SFRs have been shown to enhance not only enteral nutrition, breastfeeding, and growth, but also neurobehavioral function [51]. They also reduce infections, apnea, the risk of bronchopulmonary dysplasia, and length of hospitalization compared to open-bay units [51-53]. However, the greatest benefit is the development of a close parent-infant relationship and nurturing parental psychological well-being, which can improve preterm infants’ long-term outcomes. Although concerns have been raised regarding infant safety and staff stress, studies have revealed that SFRs decrease adverse physiological events such as apnea, bradycardia, and desaturation [54]. Neonatal care inSFRs is also reportedly associated with lower stress and improved work satisfaction among nurses [55]. This might be related to the fact that they can focus more on their own professional role while letting parents perform infant care routines. Although the cost per incubator is reportedly greater in the SFR than openbay model, the total cost of care was significantly reduced in an adjusted analysis that included admission variables, treatment variables, respiratory variables, and length of hospitalization [56].

Beyond providing separate private spaces, the SFR model means that the infant and family should be major considerations in the design of the NICU architecture [57]. The SFR is generally equipped with an appropriate headwall for power, gas, and suction; an area for the incubator; and family accommodations such as a fold-out couch, bed, recliner, closet, a refrigerator for storing breastmilk or formula, a sink, and storage cabinets [50]. In addition, materials used for facilities should be selected to control the environment, such as sound-dampening walls and ceiling tiles that reduce ambient noise, as well as indirect overhead lights that can be fully regulated to meet the infant’s needs [50]. Along with SFRs, space for families to congregate and interact with their own and other infants’ family members also should be incorporated [57]. These may include a lounge, dining area, waiting area, and facilities for bathing, laundry, computer, and internet access.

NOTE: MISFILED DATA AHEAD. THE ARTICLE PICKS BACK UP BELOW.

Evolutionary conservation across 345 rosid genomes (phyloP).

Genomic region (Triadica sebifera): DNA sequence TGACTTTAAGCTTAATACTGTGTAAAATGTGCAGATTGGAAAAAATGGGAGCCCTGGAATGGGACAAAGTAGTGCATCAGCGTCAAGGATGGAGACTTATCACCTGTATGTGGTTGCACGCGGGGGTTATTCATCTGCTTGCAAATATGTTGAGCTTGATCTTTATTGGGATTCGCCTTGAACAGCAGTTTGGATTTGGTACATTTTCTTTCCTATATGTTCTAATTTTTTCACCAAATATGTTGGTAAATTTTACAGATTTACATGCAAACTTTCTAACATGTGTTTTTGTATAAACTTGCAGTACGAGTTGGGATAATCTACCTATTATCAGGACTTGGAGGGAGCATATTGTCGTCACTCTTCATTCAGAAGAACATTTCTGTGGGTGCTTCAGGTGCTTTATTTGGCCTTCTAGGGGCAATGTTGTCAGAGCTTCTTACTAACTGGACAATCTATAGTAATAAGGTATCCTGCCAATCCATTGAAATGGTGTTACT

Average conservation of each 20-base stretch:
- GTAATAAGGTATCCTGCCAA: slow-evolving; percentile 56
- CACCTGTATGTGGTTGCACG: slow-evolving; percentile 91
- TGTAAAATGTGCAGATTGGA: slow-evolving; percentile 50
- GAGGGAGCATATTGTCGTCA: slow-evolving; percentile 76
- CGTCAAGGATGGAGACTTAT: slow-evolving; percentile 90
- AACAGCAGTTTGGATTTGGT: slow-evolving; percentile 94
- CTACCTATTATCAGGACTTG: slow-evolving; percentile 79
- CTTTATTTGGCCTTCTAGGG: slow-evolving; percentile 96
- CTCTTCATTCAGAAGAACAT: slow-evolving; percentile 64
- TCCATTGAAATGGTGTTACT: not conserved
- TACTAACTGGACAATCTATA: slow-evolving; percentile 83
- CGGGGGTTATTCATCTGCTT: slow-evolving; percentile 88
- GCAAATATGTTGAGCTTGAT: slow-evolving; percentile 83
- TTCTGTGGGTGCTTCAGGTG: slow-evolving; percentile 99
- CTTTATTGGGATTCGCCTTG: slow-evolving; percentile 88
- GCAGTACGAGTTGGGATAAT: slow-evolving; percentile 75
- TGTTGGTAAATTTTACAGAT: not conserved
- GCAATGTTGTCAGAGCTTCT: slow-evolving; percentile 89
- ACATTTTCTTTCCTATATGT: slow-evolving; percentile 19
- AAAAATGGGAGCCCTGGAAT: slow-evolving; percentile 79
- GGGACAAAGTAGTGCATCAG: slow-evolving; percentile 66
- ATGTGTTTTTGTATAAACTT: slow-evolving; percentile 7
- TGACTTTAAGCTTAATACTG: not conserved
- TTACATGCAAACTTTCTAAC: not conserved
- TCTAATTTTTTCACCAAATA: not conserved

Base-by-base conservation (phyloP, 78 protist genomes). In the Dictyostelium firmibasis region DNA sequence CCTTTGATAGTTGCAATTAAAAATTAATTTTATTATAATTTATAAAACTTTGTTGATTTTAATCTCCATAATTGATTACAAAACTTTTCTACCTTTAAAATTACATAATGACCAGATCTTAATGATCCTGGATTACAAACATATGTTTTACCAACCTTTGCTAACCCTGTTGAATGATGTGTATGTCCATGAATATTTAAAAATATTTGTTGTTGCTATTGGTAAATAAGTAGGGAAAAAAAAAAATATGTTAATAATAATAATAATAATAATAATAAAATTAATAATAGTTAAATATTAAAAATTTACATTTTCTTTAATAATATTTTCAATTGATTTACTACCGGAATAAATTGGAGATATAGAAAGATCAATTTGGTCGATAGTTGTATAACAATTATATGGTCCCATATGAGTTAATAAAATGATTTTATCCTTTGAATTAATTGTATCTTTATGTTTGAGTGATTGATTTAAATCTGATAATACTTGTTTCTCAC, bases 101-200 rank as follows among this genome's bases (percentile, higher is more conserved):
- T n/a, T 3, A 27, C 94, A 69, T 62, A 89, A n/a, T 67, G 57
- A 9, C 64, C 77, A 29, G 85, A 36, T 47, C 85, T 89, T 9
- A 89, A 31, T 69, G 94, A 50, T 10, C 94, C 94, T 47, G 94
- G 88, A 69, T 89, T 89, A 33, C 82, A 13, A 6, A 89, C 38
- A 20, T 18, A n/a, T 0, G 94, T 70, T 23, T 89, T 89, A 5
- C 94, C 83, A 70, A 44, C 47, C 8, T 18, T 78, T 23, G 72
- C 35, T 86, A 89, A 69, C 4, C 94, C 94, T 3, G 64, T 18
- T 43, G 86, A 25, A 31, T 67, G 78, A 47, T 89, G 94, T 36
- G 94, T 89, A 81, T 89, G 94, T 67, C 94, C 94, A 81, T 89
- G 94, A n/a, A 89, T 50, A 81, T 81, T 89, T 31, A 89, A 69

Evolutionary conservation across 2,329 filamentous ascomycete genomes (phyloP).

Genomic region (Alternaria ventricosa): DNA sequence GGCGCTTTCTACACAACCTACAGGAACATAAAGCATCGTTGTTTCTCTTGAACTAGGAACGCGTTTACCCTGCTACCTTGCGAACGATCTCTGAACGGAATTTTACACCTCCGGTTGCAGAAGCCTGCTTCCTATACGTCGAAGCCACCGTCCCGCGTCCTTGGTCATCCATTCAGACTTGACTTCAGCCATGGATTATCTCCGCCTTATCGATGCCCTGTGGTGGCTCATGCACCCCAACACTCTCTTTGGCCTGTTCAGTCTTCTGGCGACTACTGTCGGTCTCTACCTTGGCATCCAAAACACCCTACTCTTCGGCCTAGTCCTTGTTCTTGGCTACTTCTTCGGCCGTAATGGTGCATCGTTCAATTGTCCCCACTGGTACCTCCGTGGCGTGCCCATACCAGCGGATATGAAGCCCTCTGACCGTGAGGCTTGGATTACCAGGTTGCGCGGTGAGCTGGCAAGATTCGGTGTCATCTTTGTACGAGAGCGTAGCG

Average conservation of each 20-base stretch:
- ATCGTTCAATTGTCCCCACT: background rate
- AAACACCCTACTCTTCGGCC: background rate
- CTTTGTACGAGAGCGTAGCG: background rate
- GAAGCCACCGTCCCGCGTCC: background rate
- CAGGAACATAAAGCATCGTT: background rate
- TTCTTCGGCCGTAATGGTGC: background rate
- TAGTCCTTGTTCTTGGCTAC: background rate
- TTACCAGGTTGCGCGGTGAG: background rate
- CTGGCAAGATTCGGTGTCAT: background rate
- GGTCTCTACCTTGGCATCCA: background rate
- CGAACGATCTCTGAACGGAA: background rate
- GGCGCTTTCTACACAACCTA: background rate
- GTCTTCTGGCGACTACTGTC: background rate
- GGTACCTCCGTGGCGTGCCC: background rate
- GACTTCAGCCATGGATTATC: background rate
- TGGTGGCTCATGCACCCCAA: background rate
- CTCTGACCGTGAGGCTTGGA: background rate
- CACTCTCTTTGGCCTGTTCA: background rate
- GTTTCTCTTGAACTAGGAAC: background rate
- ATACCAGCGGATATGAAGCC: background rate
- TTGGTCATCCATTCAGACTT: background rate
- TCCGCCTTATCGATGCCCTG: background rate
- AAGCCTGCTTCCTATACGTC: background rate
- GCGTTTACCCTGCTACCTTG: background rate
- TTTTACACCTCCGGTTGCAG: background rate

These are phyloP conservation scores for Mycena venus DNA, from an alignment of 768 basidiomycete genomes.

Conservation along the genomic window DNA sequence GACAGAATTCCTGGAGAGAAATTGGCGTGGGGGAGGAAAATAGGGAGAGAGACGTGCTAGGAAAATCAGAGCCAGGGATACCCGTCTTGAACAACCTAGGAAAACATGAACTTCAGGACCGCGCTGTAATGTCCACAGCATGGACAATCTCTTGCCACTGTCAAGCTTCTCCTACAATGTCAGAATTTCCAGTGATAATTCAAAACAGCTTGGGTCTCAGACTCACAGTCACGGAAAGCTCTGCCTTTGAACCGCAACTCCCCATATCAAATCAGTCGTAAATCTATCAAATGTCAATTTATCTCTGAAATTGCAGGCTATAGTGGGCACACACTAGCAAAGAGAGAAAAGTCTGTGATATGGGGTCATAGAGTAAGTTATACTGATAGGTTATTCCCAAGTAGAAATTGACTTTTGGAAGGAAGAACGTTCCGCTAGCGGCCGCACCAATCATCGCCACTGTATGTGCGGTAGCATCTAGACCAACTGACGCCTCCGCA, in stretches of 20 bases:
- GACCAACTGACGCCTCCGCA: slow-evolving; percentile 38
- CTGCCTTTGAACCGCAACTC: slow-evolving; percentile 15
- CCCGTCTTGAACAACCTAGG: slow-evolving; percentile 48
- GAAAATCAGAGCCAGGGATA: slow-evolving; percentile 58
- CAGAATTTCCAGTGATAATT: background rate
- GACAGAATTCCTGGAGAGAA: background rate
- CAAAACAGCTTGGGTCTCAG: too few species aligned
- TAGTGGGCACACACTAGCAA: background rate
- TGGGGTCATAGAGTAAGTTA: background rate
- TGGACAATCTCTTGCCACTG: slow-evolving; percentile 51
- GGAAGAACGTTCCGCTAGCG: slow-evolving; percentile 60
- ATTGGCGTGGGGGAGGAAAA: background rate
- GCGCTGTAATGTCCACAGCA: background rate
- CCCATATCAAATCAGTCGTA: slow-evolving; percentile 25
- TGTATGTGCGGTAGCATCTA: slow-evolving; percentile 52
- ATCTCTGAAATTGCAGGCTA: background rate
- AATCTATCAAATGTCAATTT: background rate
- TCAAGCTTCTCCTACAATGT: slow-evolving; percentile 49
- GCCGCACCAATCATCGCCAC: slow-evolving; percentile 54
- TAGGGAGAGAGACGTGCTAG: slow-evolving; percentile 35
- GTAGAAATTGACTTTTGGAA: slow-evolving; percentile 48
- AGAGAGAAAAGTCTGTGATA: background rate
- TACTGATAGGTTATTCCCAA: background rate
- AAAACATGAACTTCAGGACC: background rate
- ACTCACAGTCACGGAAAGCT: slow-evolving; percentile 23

The basis of the FCC is the recognition that newborn infants are human beings with their own right to be close to their parents despite being sick or born prematurely. In addition, as they have a rapidly growing, immature central nervous system, providing the best possible conditions through bonding and attachment between parents and infants is vital for the neonates’ proper development and better outcomes. The key components of FCC are the presence of the parents in the ward and their participation in their infants’ daily care and decision-making.

Until recently, most NICUs in Korea have been closed to the infants’ families or parents, and the parents were merely passive visitors. In addition, Korea has a unique culture that separates the baby from the mother immediately after delivery to facilitate the mother’s rest and recovery. This culture may have hindered the introduction of neonatal FCC in Korea. Changing the culture of care in NICUs is challenging. However, it is evident that a new paradigm empowering parents in infant care in the NICU is valuable. Considering these benefits, now, it’s time to put FCC to standard practice in Korea for all sick infants in NICUs. In addition, adequate facilities providing private spaces for families and a hospital policy founded on a family-friendly approach should be included [35]. All such changes must be combined with staff training to enhance their skills to collaborate with parents in NICUs.